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AmberPoint Fine-Tunes Web Services Management

While the landscape of Web services management players has thinned out in the last year, some of the stronger vendors are busy fine-tuning their platforms by adding even greater degrees of governance. AmberPoint is one of those companies.

The Oakland, Calif. maker of software that aims to moderate the communication of multiple Web services applications unveiled Monday the latest iteration of its product, AmberPoint 2004.

Vice President of Marketing Ed Horst said AmberPoint 2004 adds support for Web traffic to give customers complete visibility of their transaction across disparate systems and processes.

Also included are new features such as calendaring support for tracking and optimizing service levels around peak hours and a Graphical Policy Designer for designing and enforcing security, versioning, load balancing, fail-over, message transformations and content routing for Web services.

Horst told internetnews.com the platform enhancements, shipping later this month, are brought about entirely by customer demand and span all AmberPoint product families, including Service Level Manager, Exception Manager and AmberPoint Management Foundation.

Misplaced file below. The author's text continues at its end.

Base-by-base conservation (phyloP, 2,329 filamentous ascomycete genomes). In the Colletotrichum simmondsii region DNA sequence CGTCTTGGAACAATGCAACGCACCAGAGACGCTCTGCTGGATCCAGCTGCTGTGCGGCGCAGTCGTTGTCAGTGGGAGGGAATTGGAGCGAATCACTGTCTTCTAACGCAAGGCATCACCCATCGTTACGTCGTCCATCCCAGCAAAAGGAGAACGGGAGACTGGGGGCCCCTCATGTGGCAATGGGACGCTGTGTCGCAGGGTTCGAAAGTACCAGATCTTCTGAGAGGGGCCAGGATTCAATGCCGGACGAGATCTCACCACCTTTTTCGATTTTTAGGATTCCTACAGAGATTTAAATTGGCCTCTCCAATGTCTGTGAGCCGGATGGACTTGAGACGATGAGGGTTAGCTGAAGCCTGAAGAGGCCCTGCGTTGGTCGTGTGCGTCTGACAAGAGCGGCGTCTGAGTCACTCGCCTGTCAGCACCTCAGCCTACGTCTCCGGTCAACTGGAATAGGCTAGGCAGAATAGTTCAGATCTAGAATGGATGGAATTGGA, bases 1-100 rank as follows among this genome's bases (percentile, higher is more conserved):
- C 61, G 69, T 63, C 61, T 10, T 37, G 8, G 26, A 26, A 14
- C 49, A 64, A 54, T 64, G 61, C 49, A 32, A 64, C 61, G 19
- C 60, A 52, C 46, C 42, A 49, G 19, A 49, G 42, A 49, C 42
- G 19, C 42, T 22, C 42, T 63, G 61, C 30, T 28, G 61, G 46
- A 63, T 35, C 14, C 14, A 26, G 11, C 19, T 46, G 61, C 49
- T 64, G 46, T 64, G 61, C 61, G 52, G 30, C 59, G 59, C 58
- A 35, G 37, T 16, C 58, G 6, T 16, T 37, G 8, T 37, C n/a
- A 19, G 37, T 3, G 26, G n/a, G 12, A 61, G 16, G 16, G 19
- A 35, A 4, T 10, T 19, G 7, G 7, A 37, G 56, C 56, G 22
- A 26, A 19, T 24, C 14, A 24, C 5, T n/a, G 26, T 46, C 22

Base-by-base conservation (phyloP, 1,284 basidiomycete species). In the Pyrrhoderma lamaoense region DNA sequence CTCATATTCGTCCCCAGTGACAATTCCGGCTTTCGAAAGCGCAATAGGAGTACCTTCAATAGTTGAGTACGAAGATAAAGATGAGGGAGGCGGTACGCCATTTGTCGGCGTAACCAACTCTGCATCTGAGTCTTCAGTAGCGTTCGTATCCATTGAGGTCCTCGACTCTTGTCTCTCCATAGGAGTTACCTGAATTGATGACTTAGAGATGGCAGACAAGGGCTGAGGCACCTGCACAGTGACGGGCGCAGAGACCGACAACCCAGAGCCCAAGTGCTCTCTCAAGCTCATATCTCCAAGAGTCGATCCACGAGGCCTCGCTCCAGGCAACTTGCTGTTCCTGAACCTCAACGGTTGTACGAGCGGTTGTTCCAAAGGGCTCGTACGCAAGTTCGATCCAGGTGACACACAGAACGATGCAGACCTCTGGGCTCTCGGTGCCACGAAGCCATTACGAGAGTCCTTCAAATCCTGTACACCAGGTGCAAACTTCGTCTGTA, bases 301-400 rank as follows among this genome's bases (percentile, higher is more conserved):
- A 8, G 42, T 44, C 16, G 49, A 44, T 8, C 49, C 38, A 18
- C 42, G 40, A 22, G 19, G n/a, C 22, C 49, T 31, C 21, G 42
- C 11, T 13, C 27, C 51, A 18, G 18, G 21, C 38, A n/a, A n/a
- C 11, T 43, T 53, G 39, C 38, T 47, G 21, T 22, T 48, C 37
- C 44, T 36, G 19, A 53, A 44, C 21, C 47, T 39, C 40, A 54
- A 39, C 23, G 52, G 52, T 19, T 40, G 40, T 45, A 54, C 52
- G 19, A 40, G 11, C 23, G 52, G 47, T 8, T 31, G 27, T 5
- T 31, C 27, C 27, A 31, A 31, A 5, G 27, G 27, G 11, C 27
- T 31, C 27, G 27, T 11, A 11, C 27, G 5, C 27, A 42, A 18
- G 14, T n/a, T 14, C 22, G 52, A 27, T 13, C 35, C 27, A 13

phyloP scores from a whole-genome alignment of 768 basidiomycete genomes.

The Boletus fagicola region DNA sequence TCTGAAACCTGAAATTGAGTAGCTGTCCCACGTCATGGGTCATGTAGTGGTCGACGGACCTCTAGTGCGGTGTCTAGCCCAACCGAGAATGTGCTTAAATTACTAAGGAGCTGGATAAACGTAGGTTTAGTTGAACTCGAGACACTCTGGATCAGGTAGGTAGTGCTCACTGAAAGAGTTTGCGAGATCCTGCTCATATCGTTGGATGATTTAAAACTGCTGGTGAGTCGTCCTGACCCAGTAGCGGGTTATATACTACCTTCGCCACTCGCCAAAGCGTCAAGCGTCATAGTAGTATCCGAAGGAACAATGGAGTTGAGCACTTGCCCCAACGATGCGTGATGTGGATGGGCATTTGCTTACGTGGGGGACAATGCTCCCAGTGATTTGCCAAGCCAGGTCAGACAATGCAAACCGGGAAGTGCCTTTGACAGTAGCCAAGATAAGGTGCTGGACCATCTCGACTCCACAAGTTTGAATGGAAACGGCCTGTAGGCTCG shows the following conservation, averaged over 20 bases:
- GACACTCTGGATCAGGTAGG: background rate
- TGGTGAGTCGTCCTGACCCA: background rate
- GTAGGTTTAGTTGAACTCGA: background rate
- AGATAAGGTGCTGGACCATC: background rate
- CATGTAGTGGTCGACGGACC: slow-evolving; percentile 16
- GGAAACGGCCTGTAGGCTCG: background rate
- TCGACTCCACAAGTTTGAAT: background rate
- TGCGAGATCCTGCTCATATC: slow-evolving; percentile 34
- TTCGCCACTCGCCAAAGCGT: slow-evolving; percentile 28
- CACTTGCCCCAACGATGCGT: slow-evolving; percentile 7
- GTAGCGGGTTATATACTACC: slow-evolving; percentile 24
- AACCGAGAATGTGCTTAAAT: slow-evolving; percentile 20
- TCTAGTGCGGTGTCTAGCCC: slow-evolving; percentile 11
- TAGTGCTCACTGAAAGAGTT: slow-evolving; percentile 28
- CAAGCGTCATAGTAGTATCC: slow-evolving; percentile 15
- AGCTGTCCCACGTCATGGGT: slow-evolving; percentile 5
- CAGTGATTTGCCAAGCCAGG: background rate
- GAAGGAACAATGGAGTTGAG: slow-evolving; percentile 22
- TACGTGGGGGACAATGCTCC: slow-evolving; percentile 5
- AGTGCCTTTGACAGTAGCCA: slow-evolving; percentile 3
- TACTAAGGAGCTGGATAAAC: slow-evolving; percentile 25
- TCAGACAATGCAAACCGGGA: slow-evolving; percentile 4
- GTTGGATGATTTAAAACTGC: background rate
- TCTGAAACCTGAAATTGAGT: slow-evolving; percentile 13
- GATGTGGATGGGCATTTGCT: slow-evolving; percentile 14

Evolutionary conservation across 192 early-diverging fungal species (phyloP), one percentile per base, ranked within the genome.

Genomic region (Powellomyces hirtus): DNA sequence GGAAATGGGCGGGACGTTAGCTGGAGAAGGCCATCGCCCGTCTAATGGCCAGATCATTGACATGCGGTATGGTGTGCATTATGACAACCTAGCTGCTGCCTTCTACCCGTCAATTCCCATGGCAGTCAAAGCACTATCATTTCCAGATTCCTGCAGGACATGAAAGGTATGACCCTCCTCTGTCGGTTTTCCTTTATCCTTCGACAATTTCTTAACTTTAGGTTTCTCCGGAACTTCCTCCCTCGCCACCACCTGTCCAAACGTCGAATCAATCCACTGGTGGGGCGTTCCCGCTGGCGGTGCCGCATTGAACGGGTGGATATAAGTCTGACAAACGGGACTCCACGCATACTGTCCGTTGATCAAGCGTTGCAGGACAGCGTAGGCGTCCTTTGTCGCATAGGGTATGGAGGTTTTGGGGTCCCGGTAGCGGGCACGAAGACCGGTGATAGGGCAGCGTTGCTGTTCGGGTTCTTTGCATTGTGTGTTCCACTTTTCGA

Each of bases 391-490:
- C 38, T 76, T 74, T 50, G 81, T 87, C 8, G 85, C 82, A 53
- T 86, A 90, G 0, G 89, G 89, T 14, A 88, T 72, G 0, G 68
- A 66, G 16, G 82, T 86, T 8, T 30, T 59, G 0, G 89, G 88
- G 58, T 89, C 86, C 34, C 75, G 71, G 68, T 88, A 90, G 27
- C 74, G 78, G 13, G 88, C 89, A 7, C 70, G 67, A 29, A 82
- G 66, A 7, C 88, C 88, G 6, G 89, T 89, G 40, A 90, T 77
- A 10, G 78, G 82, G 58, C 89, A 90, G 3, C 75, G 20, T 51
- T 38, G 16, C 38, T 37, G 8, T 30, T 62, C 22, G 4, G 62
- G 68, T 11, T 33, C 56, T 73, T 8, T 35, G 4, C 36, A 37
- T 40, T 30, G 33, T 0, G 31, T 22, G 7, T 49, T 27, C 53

One upside to AmberPoint is that it integrates into any Web services environment, running natively in both .NET and Java to manage monitor and secure Web services without requiring extra coding from developers.

Tom Rhinelander, analyst with New Rowley Group, said the new features and improved service level agreement (SLA) policies make AmberPoint 2004 an easy sell.

"These customer-driven changes reflect how Web services and Web service management tools are evolving from conceptual to critical solutions," Rhimelander said in a statement.

Management is a staple on the short list for barriers to wholesale Web services adoption, along with security and interoperability.

Solving such problems makes for a lucrative opportunity for companies like AmberPoint, which competes with Actional, Systinet, Infravio, Flamenco Networks and Cape Clear, because those companies are considered valuable by larger vendors looking to add a management element to their software strategies for utility computing.

Accordingly, the Web services management sector has been consolidating. Just last week, security software maker Oblix moved to acquire struggling outfit Confluent Networks. Last year, HP snapped up Talking Blocks and Computer Associates nabbed Adjoin.

Analysts have said the mergers and acquisitions are likely to continue until a only a few well-rounded players are left.